A home equity loan is a secured loan using the equity in your house as collateral for the loan. The equity in your house is equal to the value of your home minus what you owe on your mortgage. Home equity loans are similar to home equity lines of credit in that your home is used as collateral. However, loans typically provide one lump sum dollar amount at a fixed rate where as a line of credit acts more like a credit card with a variable interest rate and the ability to draw funds multiple times.
To qualify for a home equity loan you must be creditworthy and have equity in your home. Lenders will want to see a credit score in the very good to excellent range. If you qualified for the first mortgage you probably already have that taken care of. Additionally, lenders want assurance that you have enough income to cover the payments. They normally want to see your total monthly debt payments equal to no more than 36% of your total monthly income. In your total debt payments they will include your payments on your first mortgage and the loan, car payments, credit card payments, student loan payments, and anything else you owe money on.
Having equity in your home in order to take out a home equity loan may seem obvious. However, since home values have fallen so dramatically in recent years many people have lost a significant amount of equity in their homes and may not have the loan-to-value(LTV) ratios that lenders are looking for. The LTV ratio is the total amount of your mortgage balance plus the home equity loan divided by the appraised value of the home. Lenders generally want this to be 80% or less. During the housing bubble many lenders gave loans out that were 100% or more of the value of the home. This practice has generally stopped as many lenders have been burned by falling home prices.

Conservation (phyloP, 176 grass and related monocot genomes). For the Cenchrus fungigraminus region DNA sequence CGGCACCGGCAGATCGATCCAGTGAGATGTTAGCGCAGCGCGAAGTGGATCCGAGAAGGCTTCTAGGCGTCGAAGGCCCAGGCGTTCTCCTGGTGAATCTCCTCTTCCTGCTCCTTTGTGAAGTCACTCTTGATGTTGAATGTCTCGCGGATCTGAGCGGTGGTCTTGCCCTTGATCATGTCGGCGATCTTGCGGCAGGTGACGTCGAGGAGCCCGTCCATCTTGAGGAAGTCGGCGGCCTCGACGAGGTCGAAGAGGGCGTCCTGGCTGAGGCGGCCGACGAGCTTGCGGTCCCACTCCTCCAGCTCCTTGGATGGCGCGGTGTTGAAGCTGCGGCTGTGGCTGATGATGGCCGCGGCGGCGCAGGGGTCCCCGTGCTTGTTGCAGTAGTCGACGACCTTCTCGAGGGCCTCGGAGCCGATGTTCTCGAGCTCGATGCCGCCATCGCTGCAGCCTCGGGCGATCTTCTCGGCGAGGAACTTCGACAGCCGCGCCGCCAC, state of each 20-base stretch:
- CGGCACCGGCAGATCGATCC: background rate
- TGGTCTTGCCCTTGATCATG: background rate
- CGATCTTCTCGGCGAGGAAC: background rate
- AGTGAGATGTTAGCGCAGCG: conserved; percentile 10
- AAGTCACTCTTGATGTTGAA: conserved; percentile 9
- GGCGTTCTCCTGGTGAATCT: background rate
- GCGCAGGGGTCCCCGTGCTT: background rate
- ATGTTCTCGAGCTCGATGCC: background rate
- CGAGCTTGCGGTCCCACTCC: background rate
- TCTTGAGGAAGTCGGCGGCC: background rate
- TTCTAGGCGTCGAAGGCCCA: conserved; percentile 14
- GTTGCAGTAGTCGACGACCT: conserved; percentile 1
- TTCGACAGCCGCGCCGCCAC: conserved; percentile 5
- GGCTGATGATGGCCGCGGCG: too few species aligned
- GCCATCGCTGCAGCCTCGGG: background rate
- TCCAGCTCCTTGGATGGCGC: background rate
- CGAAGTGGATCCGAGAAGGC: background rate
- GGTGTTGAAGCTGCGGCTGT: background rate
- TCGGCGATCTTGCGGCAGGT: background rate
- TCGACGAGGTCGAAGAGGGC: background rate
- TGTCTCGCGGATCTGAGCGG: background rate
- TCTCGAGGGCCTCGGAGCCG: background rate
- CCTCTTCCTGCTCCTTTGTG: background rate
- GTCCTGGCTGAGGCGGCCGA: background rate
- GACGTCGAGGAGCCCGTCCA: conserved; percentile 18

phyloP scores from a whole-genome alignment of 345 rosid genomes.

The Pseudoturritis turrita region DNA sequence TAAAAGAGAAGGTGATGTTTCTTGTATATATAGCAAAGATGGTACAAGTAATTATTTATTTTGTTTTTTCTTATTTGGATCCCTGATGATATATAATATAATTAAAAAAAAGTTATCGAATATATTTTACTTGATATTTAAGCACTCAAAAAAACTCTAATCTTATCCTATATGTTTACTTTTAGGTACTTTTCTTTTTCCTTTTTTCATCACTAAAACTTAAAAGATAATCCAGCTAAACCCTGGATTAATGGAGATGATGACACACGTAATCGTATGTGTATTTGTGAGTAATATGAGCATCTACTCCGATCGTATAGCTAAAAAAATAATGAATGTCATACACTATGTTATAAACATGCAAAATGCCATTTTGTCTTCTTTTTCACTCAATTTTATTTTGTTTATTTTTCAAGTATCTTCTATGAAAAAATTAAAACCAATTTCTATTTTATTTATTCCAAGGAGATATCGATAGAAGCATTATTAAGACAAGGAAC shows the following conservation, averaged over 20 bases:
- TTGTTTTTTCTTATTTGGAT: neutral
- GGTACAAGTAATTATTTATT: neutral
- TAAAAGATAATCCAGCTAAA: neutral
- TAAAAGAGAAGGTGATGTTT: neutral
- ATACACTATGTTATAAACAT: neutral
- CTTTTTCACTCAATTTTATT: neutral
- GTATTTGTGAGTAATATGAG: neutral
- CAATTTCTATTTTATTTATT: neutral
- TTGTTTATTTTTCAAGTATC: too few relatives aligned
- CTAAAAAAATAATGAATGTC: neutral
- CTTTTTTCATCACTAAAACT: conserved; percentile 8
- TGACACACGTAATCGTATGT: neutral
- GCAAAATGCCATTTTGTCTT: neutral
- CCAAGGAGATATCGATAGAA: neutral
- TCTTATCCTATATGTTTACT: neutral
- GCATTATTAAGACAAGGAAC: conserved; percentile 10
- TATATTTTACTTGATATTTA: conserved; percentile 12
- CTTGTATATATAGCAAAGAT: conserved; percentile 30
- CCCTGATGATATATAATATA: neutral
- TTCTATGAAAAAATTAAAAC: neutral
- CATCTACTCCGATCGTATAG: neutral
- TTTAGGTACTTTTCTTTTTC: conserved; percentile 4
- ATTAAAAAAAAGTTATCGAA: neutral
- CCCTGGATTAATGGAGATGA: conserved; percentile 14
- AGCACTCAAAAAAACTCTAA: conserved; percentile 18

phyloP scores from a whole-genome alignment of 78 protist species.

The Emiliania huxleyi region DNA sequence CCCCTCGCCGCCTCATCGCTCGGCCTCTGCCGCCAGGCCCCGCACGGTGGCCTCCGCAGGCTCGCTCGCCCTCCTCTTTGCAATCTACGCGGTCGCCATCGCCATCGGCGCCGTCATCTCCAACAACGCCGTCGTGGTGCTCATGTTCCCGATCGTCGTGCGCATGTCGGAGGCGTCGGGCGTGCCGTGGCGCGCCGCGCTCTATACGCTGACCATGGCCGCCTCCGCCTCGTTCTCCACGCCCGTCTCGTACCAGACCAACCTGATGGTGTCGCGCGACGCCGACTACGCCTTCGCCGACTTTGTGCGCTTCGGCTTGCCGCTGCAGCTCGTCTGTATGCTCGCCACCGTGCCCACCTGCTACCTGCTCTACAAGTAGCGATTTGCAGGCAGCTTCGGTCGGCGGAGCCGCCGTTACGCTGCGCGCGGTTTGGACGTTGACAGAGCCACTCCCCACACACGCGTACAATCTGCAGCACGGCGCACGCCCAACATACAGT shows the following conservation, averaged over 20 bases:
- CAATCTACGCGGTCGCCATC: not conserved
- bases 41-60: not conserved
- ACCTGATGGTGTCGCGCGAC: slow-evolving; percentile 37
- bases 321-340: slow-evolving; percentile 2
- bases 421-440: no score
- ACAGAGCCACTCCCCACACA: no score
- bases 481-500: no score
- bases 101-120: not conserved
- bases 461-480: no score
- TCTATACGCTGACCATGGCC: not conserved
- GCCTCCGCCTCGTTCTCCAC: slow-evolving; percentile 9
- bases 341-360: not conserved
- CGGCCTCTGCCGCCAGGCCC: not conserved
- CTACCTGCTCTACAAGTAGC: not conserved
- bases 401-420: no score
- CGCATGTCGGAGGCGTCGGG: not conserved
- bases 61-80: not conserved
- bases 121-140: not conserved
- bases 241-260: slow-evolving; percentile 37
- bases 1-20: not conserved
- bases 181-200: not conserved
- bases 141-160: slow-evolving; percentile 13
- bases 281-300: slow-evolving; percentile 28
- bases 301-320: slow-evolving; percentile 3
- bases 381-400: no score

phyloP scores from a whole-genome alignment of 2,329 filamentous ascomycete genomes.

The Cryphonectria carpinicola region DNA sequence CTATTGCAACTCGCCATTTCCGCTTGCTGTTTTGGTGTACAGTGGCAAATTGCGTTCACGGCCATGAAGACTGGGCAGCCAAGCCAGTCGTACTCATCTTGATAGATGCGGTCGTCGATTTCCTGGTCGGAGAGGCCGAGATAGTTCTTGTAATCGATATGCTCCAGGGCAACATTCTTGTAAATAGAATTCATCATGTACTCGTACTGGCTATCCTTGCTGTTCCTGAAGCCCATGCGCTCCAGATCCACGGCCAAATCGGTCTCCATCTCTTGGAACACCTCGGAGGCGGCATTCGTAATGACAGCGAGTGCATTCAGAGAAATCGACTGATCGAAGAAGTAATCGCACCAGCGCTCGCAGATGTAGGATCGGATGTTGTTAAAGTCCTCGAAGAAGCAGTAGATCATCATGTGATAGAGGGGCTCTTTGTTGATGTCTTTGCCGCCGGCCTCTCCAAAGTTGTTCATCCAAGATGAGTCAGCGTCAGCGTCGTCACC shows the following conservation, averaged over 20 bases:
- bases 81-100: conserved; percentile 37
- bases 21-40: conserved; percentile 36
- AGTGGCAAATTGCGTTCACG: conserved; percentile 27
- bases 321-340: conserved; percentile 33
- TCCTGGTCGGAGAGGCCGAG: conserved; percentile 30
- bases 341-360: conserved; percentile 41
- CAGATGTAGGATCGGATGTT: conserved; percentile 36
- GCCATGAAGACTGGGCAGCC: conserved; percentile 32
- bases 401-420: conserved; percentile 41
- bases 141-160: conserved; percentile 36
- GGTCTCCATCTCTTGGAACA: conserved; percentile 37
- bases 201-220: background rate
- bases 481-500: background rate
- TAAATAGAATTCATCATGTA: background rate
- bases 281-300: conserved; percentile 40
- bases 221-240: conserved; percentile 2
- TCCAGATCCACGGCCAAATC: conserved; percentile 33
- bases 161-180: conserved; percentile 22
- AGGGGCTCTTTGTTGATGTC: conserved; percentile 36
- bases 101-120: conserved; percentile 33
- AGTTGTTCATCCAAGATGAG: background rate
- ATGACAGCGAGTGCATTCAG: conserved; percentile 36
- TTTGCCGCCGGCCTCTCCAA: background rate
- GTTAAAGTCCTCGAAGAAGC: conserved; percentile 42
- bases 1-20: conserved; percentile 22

There are serious pros and serious cons to consider with home equity loans. They are often a wise way to consolidate debts or finance a home renovation but can also lead to financial havoc if not evaluated properly.
Some of the benefits of a home equity loan are:
– You can use it towards a major purchase such as a car or home renovation and usually get a lower interest rate than you could find elsewhere.
– The interest paid on a home equity loan is usually tax deductible regardless of what you use the loan for.
Some serious considerations regarding home equity loans are:
– Just like your primary mortgage, if you default on a home equity loan your home can be taken from you.
– Many home equity loans are taking out with the assumption that housing values will always rise. This is why home equity loans were so popular during the housing bubble and lenders routinely gave out loans at 100%+ LTV. As we’ve seen in recent years this is simply not the case.
– Closing a home equity loan is just like closing a mortgage and will have similar closing costs that could add up fast. You’ll have to pay origination fees, appraisal fees, title fees, all over again. You must consider whether you can afford the fees and at least comparison shop to find the best deals.